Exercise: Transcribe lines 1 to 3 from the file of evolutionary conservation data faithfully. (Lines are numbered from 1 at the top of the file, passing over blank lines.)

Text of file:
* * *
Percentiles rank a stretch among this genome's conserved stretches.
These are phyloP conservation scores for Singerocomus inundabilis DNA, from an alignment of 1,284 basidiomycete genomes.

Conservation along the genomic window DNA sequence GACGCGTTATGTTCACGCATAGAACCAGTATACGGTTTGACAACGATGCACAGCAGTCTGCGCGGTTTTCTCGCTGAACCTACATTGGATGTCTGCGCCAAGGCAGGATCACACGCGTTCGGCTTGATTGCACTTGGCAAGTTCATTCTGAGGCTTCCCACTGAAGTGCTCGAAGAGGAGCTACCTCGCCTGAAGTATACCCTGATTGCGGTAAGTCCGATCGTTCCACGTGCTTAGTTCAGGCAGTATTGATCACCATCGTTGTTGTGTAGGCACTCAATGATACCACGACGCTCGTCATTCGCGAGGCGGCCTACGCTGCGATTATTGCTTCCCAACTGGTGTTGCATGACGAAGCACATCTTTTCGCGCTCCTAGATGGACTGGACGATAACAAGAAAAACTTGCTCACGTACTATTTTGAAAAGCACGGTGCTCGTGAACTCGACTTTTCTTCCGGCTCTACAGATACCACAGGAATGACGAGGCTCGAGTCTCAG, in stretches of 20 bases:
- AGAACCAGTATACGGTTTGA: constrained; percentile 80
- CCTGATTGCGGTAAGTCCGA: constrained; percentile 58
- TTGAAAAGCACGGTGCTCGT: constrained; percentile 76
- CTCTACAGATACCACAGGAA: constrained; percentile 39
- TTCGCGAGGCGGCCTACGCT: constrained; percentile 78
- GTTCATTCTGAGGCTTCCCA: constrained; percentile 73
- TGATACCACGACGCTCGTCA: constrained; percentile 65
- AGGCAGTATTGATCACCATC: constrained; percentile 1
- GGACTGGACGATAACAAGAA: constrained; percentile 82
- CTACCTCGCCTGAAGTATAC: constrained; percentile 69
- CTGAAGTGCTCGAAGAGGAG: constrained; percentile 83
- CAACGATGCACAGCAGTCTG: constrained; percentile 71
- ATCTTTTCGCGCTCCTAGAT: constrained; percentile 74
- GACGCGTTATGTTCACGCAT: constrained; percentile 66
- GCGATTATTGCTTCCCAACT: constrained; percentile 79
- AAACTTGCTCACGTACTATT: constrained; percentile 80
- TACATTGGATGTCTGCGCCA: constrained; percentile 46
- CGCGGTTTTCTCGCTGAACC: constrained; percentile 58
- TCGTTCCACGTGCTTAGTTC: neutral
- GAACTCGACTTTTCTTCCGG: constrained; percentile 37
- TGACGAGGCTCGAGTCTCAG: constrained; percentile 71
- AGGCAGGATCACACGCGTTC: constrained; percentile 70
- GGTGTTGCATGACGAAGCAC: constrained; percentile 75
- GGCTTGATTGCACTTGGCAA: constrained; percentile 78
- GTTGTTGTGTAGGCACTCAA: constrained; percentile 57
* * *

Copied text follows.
Percentiles rank a stretch among this genome's conserved stretches.
These are phyloP conservation scores for Singerocomus inundabilis DNA, from an alignment of 1,284 basidiomycete genomes.

Conservation along the genomic window DNA sequence GACGCGTTATGTTCACGCATAGAACCAGTATACGGTTTGACAACGATGCACAGCAGTCTGCGCGGTTTTCTCGCTGAACCTACATTGGATGTCTGCGCCAAGGCAGGATCACACGCGTTCGGCTTGATTGCACTTGGCAAGTTCATTCTGAGGCTTCCCACTGAAGTGCTCGAAGAGGAGCTACCTCGCCTGAAGTATACCCTGATTGCGGTAAGTCCGATCGTTCCACGTGCTTAGTTCAGGCAGTATTGATCACCATCGTTGTTGTGTAGGCACTCAATGATACCACGACGCTCGTCATTCGCGAGGCGGCCTACGCTGCGATTATTGCTTCCCAACTGGTGTTGCATGACGAAGCACATCTTTTCGCGCTCCTAGATGGACTGGACGATAACAAGAAAAACTTGCTCACGTACTATTTTGAAAAGCACGGTGCTCGTGAACTCGACTTTTCTTCCGGCTCTACAGATACCACAGGAATGACGAGGCTCGAGTCTCAG, in stretches of 20 bases: